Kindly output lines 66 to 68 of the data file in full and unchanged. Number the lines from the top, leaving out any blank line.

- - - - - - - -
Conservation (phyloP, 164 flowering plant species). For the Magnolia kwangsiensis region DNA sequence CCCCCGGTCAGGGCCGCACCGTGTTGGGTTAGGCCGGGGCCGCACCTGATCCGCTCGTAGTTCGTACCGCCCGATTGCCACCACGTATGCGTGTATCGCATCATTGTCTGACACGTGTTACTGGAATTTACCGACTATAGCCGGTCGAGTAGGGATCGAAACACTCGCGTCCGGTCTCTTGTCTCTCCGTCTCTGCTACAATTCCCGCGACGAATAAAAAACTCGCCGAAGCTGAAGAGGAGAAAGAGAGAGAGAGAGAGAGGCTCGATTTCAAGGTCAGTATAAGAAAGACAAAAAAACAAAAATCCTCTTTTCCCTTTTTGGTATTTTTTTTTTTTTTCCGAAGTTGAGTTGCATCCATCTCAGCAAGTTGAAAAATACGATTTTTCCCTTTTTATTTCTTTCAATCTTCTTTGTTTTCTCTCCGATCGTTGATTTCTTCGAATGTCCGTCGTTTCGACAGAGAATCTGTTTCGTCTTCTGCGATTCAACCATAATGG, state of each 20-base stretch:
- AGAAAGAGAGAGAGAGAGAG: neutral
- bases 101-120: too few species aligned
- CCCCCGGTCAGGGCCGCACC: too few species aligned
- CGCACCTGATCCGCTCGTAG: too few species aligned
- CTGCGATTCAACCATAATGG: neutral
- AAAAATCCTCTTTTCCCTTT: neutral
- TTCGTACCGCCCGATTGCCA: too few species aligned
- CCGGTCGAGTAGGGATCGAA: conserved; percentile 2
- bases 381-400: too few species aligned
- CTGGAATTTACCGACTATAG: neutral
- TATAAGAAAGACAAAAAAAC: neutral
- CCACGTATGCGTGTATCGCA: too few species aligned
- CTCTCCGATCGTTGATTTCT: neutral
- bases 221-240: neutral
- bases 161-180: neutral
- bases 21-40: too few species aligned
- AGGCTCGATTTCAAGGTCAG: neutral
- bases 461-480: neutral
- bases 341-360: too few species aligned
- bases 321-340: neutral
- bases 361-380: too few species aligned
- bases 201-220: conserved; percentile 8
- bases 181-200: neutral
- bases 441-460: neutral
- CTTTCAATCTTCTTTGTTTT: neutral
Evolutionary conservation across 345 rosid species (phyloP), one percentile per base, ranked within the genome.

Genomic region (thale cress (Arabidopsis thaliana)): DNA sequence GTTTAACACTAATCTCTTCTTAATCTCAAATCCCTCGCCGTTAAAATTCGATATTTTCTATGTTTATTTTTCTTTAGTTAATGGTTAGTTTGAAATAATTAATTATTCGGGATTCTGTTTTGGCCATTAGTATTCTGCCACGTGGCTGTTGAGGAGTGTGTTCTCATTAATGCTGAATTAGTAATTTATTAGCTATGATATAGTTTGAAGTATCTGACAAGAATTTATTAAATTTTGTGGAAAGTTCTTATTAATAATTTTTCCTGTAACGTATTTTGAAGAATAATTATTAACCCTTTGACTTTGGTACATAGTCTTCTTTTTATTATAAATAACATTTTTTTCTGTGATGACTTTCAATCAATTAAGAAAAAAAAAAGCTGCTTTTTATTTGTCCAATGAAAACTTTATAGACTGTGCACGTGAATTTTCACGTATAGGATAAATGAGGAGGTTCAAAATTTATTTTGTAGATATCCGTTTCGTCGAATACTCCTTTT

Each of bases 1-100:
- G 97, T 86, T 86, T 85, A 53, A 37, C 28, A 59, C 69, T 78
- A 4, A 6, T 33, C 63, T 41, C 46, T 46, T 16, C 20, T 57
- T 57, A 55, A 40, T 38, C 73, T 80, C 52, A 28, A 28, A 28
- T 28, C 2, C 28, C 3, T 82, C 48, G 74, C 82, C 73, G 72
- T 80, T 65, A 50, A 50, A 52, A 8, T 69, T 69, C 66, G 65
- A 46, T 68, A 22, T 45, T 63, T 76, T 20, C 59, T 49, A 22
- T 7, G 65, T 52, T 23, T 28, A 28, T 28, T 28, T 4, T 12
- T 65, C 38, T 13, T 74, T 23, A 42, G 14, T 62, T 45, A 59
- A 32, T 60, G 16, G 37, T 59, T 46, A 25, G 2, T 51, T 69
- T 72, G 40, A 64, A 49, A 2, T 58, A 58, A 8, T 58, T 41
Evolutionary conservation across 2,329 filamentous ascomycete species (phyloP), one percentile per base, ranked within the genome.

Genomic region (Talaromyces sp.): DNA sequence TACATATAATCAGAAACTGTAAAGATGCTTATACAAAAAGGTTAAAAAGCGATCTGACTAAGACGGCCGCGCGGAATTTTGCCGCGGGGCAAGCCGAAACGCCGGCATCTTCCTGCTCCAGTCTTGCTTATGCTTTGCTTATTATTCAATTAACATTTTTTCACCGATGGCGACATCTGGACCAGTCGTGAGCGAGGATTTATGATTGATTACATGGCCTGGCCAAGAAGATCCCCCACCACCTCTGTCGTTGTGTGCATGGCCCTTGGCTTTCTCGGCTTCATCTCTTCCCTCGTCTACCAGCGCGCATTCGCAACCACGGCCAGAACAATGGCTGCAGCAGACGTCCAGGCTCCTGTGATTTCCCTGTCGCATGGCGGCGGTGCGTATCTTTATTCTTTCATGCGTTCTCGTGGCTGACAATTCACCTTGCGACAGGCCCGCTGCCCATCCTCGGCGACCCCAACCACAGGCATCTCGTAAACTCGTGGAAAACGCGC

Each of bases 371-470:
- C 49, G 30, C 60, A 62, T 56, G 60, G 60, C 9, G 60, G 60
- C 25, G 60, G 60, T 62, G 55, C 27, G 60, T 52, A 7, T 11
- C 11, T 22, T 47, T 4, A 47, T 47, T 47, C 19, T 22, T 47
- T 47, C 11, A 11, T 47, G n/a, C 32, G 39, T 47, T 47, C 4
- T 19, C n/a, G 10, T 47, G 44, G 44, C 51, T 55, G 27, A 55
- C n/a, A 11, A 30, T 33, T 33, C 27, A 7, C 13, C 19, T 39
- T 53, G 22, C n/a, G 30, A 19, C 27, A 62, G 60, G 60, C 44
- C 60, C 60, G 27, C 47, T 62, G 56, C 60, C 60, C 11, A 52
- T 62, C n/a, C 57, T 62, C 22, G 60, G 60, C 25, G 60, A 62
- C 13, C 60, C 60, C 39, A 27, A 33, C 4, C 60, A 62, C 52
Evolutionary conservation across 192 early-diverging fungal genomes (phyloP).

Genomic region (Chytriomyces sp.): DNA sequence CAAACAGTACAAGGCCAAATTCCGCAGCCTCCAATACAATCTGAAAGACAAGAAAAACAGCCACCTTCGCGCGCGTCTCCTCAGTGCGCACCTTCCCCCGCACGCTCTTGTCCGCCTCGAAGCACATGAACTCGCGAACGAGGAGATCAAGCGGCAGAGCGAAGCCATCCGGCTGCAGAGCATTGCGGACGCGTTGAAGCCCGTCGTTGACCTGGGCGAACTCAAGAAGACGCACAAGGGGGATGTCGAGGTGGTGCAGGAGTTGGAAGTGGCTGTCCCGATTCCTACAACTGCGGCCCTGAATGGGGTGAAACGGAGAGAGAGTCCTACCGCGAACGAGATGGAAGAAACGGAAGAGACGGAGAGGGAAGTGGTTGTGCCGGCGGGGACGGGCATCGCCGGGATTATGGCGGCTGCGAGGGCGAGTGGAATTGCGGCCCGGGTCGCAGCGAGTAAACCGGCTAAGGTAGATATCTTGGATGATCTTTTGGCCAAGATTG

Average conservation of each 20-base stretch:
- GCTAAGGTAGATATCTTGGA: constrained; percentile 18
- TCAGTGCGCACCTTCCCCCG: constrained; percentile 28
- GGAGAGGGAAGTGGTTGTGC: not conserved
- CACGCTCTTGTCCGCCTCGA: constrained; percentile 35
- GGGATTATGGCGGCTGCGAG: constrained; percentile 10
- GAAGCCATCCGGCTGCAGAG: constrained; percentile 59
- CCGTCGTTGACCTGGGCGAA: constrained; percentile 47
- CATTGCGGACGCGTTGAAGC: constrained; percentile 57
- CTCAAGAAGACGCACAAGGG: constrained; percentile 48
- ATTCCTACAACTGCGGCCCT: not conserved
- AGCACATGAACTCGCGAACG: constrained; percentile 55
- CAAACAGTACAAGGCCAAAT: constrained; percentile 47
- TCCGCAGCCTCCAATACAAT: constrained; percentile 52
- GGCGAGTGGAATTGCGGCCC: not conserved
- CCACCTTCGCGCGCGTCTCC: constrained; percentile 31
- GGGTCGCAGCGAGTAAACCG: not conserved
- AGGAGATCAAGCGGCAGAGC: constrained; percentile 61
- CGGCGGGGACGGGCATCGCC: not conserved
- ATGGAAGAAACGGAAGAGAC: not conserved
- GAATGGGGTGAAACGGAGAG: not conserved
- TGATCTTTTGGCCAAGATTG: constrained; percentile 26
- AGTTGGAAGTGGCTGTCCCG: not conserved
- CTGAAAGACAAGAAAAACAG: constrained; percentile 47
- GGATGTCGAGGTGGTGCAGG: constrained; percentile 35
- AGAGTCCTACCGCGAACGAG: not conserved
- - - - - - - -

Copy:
- AGCACATGAACTCGCGAACG: constrained; percentile 55
- CAAACAGTACAAGGCCAAAT: constrained; percentile 47
- TCCGCAGCCTCCAATACAAT: constrained; percentile 52